Exile’s End is a side-scrolling action game that’s aim was to emulate the old action games on the Commodore 64. While they go very far out of their way to say it is NOT a Metroidvania title, that is definitely what it feels like in its campaign mode, though with a bit of a survival element thrown in to keep things progressive as you play.
Basically, you have Story Mode and Survival Mode you can go through. Story Mode is a 5-hour trek through the campaign while Survival Mode is more of a Free Play mode that gives you a weapon and a timer with which you have limited time to take out all enemies and make it to the exit.
In Story Mode, you have a giant map to explore, each in 2D rooms. I would compare this directly to games like Symphony of the Night or even Valkyrie Profile, in my own experience. You go through each room and then you transition to another room which will eventually make up a large map of the overall area you’re in. The goal is to reach survivors or whatever your current objective may be by avoiding obstacles and solving puzzles.
The game is as much a survival game as an action game, though. At the start, your suit has no upgrades and you have no weapons, so you’re completely blind in everything you’re doing. You take a lot of fall damage, have no way of fighting enemies or solving puzzles and have to find all the tools you need as you go. It makes it a much more strategic experience than Survival Mode, where your suit is already upgraded.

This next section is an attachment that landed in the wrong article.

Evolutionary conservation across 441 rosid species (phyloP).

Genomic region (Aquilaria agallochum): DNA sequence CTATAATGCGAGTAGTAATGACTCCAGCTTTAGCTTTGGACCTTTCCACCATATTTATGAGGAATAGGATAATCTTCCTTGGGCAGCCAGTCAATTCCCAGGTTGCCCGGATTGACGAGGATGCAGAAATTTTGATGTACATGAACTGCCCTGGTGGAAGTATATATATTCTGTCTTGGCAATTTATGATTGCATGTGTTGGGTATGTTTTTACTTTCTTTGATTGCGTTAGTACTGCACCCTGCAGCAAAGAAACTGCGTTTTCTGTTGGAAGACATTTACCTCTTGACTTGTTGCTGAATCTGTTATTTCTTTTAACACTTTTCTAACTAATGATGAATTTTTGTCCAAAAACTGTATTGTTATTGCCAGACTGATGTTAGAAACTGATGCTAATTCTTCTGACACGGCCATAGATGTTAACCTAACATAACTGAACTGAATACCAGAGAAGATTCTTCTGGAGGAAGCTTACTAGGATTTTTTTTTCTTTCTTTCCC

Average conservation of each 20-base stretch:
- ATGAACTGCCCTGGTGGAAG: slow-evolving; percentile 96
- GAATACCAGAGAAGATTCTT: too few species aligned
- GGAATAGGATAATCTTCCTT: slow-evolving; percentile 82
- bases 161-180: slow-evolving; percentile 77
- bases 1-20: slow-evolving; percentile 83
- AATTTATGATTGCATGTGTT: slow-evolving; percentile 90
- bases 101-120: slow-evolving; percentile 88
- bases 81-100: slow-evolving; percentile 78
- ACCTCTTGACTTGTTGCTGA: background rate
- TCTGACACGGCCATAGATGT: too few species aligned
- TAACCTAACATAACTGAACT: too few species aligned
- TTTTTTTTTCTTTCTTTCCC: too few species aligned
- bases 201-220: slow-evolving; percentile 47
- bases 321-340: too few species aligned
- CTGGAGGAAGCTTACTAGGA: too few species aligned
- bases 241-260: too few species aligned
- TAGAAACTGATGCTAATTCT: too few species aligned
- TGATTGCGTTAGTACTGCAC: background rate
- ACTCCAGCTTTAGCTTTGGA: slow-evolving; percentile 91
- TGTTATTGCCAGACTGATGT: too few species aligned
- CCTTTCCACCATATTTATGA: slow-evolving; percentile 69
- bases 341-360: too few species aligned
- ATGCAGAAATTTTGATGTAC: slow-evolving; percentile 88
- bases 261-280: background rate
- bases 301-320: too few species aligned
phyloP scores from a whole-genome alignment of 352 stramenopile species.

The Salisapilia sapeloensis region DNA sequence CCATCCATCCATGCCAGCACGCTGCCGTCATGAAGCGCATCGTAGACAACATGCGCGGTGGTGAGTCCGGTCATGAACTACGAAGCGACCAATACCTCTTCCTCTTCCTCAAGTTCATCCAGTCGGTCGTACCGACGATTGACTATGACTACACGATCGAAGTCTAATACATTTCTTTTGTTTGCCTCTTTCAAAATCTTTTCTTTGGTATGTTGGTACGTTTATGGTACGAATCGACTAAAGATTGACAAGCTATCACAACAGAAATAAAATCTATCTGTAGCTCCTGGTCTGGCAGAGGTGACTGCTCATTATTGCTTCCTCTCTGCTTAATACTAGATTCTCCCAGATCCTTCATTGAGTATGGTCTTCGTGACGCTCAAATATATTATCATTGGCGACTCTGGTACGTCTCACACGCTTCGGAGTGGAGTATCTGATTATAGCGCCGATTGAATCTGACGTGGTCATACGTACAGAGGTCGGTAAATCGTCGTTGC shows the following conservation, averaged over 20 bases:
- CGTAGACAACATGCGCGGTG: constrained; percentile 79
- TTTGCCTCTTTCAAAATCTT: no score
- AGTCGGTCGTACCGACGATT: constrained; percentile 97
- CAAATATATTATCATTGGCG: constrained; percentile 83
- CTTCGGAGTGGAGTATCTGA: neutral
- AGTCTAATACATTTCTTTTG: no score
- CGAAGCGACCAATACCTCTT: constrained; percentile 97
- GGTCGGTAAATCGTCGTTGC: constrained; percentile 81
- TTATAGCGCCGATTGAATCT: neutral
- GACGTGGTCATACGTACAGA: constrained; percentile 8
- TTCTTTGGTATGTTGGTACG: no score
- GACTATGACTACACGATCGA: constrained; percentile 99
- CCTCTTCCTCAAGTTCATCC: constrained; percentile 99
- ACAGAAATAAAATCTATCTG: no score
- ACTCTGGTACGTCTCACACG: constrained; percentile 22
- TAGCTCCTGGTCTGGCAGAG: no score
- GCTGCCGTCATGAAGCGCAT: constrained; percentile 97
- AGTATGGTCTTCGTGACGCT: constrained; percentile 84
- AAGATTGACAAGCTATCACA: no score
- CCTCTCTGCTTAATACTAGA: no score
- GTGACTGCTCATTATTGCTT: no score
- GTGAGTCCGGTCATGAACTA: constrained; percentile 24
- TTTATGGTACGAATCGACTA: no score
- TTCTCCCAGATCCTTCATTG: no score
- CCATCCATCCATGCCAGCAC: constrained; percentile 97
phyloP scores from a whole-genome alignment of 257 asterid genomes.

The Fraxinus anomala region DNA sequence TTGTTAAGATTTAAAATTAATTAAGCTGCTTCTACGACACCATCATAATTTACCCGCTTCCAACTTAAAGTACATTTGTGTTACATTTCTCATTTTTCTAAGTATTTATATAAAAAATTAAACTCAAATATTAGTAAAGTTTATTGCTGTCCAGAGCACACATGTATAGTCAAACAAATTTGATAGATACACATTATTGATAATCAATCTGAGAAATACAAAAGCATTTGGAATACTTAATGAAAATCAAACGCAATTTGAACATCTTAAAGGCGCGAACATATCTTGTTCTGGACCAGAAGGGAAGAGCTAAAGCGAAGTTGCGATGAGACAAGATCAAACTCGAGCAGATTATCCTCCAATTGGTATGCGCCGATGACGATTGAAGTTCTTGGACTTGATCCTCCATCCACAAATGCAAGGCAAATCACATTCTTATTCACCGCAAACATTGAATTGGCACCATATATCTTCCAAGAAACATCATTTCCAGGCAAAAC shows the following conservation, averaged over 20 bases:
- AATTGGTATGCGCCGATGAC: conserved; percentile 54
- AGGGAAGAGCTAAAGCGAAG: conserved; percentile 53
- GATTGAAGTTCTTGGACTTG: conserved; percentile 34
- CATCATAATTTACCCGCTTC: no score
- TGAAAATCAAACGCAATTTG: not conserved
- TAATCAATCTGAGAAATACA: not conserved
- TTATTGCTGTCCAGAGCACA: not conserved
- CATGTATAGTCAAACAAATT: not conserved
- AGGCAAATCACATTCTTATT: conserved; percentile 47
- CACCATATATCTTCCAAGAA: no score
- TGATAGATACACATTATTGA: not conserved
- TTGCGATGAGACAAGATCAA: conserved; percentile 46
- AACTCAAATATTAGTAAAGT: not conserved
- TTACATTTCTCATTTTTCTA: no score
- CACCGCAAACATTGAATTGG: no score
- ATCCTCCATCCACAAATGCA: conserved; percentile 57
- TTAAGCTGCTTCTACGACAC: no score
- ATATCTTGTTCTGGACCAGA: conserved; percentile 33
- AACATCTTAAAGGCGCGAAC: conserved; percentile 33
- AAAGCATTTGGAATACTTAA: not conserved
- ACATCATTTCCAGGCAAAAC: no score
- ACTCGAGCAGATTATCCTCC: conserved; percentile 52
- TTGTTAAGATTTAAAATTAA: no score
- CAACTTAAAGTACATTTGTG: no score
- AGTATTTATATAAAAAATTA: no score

The way that strategy works is figuring out puzzles and figuring out a proper way to platform. There are a ton of areas where you have to jump down and can’t see where you’re jumping to. Platform patterns are all different so you have to look down by holding the down button for a few seconds and see where you’re going. This isn’t an uncommon feature in older games, but the game doesn’t show you how to do this. It says to look down and you’re just there saying “Umm…okay? How do I do that?”